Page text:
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Cost Savings Applied to Segment Closing Adjustment


An appeal from the summary denial of a government claim for surplus pension assets following a contractor's sale of two business segments was affirmed by the Court of Appeals for the Federal Circuit because the Court of Federal Claims correctly determined the contractor's segment closing obligations could be satisfied by the cost savings realized by the government in the successor contracts. The government appealed the CFC's grant of summary judgment to the contractor holding original Cost Accounting Standard 413 required calculation of a segment closing adjustment based on assets and liabilities for the entire segment, including those transferred to the segment buyer ( 53 CCF 79,195). The court found the Allowable Cost and Payment clause, FAR 52.216-7, and the Credits cost principle, FAR 31.201-5, did not prohibit the contractor from satisfying its segment closing adjustment obligations via cost reductions attributable to the purchasers of its closed segments. On appeal, the government raised two issues: the trial court erred by basing the segment closing adjustments on the assets and liabilities of the entire segment, instead of only those retained by the contractor; and cost reductions provided by successor contractors are not an acceptable form of payment for a segment closing adjustment.

Reduction "or" Refund


The Federal Circuit rejected both grounds. It found original CAS 413.50 required an adjustment based on the applicable assets and liabilities of the entire segment at issue. The court looked at the language at CAS 413.50 (c)(12) and determined the use of the definite article, without other limitation as to quantity, necessarily described an entire segment. In addition, the appellate court was not persuaded by the government's argument the use of the word "refund" in the Credits cost principle required all payment to come directly from the original contractor. Specifically, FAR 31.201-5 stated repayment can occur by either "a cost reduction or a cash refund." No language in the provision required the cost reduction to be limited. Here, the contractor transferred pension assets to successor contractors that allowed the government to reap the benefits it was entitled to had the transfer never taken place, which clearly amounted to a cost reduction. In addition, the government did not adequately explain how its proposal for additional payment from the contractor avoided providing the government with a prohibited windfall.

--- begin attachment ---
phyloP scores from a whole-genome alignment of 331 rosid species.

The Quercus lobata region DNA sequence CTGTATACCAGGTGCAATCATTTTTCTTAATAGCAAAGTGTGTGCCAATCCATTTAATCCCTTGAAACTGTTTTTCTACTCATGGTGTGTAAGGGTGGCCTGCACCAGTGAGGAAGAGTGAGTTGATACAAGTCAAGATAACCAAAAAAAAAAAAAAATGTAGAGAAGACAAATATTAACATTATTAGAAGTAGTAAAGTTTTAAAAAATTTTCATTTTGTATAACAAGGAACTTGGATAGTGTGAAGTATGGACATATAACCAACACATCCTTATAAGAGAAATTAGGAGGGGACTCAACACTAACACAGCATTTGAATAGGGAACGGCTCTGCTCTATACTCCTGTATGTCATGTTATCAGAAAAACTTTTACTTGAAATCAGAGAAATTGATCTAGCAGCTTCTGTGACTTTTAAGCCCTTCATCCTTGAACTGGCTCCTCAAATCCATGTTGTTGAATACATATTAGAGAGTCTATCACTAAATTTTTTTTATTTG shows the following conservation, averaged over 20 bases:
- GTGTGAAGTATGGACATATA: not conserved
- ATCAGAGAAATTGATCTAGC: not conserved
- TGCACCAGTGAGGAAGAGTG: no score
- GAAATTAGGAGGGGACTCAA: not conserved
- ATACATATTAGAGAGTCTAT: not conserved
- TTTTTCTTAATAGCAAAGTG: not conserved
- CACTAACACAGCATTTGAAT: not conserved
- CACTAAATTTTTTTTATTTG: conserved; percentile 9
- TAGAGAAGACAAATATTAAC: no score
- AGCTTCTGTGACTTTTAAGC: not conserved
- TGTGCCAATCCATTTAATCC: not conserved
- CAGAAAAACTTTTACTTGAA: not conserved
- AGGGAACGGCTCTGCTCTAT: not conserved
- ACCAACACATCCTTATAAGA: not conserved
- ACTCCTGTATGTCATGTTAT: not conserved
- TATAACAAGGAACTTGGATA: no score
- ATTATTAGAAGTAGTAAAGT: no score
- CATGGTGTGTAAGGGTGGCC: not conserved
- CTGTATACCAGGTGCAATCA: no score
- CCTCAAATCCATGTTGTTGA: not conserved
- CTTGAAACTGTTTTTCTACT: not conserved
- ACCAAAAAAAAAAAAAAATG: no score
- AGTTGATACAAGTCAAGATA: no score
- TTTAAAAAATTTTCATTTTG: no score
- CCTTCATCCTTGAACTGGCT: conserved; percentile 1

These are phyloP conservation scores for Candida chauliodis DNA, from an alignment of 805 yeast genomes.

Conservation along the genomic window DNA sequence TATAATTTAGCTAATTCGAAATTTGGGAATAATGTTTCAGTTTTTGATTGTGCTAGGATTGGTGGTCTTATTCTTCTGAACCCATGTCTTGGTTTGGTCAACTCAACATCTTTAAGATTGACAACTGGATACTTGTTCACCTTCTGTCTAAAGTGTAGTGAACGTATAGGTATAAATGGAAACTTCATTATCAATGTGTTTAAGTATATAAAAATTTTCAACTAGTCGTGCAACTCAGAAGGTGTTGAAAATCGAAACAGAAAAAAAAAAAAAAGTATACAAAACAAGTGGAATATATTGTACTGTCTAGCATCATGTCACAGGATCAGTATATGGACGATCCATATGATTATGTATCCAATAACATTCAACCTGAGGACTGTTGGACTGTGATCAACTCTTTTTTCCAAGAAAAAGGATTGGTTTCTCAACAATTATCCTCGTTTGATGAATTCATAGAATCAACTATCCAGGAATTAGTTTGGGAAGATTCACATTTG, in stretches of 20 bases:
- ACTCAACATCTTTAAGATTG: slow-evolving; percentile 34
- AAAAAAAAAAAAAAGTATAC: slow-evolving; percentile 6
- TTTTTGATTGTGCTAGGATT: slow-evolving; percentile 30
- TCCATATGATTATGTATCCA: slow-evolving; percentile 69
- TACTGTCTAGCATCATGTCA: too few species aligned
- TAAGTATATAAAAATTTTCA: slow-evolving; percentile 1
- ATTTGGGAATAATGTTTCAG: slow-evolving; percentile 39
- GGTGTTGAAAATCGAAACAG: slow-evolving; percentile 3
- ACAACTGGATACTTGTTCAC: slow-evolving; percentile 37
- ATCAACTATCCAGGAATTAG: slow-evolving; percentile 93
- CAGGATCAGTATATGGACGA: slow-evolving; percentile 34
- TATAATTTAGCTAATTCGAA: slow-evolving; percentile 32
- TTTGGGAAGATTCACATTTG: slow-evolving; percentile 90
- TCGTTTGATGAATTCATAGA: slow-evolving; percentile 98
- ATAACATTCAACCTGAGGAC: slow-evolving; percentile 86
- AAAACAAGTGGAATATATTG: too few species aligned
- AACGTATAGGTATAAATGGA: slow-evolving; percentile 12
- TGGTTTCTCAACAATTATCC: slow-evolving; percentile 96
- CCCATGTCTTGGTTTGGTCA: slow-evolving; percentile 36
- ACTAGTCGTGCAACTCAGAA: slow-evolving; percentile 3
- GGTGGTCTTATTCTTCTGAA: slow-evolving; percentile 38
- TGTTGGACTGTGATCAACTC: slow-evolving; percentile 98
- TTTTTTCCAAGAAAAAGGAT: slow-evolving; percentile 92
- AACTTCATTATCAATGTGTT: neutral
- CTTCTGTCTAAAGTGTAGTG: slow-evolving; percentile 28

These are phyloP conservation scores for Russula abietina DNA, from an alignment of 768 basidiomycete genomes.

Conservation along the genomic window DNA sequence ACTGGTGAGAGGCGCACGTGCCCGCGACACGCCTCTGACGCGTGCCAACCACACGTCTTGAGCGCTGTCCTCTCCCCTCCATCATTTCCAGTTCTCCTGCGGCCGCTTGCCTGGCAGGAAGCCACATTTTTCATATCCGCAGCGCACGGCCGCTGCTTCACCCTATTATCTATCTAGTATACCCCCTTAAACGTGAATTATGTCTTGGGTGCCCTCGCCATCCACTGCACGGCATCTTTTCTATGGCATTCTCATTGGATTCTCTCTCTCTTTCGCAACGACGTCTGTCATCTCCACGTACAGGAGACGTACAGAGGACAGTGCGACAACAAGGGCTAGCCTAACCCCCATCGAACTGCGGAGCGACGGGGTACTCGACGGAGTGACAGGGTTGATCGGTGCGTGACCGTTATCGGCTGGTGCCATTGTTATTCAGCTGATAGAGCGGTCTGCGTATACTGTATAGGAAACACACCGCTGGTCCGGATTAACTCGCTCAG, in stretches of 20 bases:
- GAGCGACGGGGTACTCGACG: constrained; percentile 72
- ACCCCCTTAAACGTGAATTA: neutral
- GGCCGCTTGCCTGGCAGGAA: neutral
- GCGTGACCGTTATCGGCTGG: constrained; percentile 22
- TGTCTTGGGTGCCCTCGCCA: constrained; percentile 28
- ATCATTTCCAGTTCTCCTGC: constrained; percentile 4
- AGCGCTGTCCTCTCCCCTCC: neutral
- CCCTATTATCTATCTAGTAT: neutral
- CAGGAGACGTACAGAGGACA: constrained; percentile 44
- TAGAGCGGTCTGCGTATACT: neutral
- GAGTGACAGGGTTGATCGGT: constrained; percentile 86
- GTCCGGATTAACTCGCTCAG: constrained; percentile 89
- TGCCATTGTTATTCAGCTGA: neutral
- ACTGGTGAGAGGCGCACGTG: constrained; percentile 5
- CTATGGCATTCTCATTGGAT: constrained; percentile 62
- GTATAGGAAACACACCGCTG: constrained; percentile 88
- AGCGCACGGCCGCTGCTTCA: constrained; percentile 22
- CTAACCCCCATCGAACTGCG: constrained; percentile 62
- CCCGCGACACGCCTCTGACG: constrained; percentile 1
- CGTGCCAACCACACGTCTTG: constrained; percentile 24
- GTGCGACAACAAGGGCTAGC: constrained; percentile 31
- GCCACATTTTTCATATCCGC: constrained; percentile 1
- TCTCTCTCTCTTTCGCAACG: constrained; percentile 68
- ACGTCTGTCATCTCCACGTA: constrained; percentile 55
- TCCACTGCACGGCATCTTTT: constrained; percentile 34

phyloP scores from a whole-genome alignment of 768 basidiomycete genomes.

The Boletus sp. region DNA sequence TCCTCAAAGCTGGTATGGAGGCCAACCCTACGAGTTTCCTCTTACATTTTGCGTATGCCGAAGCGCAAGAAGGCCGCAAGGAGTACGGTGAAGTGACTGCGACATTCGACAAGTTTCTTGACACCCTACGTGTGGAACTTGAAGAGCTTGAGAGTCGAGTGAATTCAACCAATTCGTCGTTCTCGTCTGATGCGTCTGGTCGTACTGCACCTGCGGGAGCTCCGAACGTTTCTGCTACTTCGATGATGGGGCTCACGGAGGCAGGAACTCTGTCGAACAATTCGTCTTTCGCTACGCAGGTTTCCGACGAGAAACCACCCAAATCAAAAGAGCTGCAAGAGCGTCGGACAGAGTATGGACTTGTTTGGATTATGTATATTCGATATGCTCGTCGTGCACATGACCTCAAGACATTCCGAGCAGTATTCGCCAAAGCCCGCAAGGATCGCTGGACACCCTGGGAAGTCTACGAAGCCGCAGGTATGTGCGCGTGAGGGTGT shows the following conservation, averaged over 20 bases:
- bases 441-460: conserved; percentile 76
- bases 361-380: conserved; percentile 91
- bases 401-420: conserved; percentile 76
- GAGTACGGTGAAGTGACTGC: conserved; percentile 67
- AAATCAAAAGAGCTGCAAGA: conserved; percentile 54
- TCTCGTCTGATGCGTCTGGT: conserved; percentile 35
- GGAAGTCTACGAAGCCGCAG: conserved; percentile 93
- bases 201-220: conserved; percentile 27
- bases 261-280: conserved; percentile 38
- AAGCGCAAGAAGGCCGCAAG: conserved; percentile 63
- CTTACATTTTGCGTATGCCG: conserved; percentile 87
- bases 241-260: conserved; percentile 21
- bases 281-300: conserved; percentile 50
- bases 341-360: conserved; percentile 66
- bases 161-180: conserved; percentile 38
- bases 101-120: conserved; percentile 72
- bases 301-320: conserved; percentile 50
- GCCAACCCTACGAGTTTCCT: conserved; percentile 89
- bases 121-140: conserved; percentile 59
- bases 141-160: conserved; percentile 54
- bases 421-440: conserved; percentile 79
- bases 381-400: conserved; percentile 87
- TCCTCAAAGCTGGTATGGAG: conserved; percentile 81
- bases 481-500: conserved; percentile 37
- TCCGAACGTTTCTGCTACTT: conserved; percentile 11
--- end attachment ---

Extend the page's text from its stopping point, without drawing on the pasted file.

Dissent


Circuit Judge Gajarsa concurred with the majority opinion that original CAS 413.50 applied pursuant to a stipulation by the parties. However, he otherwise dissented on grounds the majority opinion obtained an outcome-driven result that ran contrary to the CASB authorizing legislation and the FAR, incorrectly interpreted statutory and regulatory texts, and was unsupported by the factual record. In particular, the dissent pointed to three "fundamental errors" in the majority opinion. First, the majority failed to interpret the regulations at issue in light of the CASB authorizing legislation, 41 USC 422, which requires that contract price adjustments "be made, where applicable, on relevant contracts between the [government] and the contractor." Second, to the degree that Section 422(h) is ambiguous, the majority "selectively misread[] interpretive regulations that give discretion in the manner of recognizing cost impacts but that explicitly require the [g]overnment and the contractor to agree on the manner selected." Finally, according to the dissent, the majority ignored changes to the Credits provision at FAR 31.201-5, as well as the plain text of the compensation for personal services cost principle at FAR 31.205-6 (j)(4), both of which could shed important light on who may provide the cost reductions at issue. ( DIRECTV Group, Inc. v. U.S., CA-FC, 56 CCF 79,737)
































































































































































 






 

 

(The news featured above is a selection from the news covered in the Government Contracts Report Letter, which is published weekly and distributed to subscribers of the Government Contracts Reporter. )

     
  
 

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